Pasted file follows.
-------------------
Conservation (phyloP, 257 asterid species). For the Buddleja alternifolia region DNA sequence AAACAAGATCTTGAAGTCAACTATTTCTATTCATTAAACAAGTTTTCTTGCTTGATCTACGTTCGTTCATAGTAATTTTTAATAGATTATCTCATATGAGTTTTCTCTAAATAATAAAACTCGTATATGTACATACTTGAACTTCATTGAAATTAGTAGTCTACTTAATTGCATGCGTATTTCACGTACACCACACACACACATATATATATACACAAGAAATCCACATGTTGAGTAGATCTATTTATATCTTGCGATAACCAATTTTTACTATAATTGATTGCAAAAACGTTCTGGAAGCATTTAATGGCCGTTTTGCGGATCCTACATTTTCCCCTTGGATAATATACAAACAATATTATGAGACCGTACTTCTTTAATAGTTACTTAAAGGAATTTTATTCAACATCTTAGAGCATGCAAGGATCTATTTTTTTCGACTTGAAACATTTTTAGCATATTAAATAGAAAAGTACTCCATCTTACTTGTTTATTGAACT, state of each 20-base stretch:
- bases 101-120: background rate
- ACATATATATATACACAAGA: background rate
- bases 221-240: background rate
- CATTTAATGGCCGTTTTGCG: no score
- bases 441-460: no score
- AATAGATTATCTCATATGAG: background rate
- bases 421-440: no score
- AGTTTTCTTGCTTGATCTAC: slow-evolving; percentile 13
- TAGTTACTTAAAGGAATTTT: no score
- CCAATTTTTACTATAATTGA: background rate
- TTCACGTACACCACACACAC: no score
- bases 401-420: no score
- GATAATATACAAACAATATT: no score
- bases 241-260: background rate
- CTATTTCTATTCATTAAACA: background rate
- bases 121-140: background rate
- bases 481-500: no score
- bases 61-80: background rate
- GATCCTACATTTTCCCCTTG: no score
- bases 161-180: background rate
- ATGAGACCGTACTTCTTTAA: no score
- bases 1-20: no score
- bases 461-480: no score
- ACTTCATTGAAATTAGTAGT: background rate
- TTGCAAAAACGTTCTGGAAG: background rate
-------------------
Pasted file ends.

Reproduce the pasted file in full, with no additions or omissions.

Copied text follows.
Conservation (phyloP, 257 asterid species). For the Buddleja alternifolia region DNA sequence AAACAAGATCTTGAAGTCAACTATTTCTATTCATTAAACAAGTTTTCTTGCTTGATCTACGTTCGTTCATAGTAATTTTTAATAGATTATCTCATATGAGTTTTCTCTAAATAATAAAACTCGTATATGTACATACTTGAACTTCATTGAAATTAGTAGTCTACTTAATTGCATGCGTATTTCACGTACACCACACACACACATATATATATACACAAGAAATCCACATGTTGAGTAGATCTATTTATATCTTGCGATAACCAATTTTTACTATAATTGATTGCAAAAACGTTCTGGAAGCATTTAATGGCCGTTTTGCGGATCCTACATTTTCCCCTTGGATAATATACAAACAATATTATGAGACCGTACTTCTTTAATAGTTACTTAAAGGAATTTTATTCAACATCTTAGAGCATGCAAGGATCTATTTTTTTCGACTTGAAACATTTTTAGCATATTAAATAGAAAAGTACTCCATCTTACTTGTTTATTGAACT, state of each 20-base stretch:
- bases 101-120: background rate
- ACATATATATATACACAAGA: background rate
- bases 221-240: background rate
- CATTTAATGGCCGTTTTGCG: no score
- bases 441-460: no score
- AATAGATTATCTCATATGAG: background rate
- bases 421-440: no score
- AGTTTTCTTGCTTGATCTAC: slow-evolving; percentile 13
- TAGTTACTTAAAGGAATTTT: no score
- CCAATTTTTACTATAATTGA: background rate
- TTCACGTACACCACACACAC: no score
- bases 401-420: no score
- GATAATATACAAACAATATT: no score
- bases 241-260: background rate
- CTATTTCTATTCATTAAACA: background rate
- bases 121-140: background rate
- bases 481-500: no score
- bases 61-80: background rate
- GATCCTACATTTTCCCCTTG: no score
- bases 161-180: background rate
- ATGAGACCGTACTTCTTTAA: no score
- bases 1-20: no score
- bases 461-480: no score
- ACTTCATTGAAATTAGTAGT: background rate
- TTGCAAAAACGTTCTGGAAG: background rate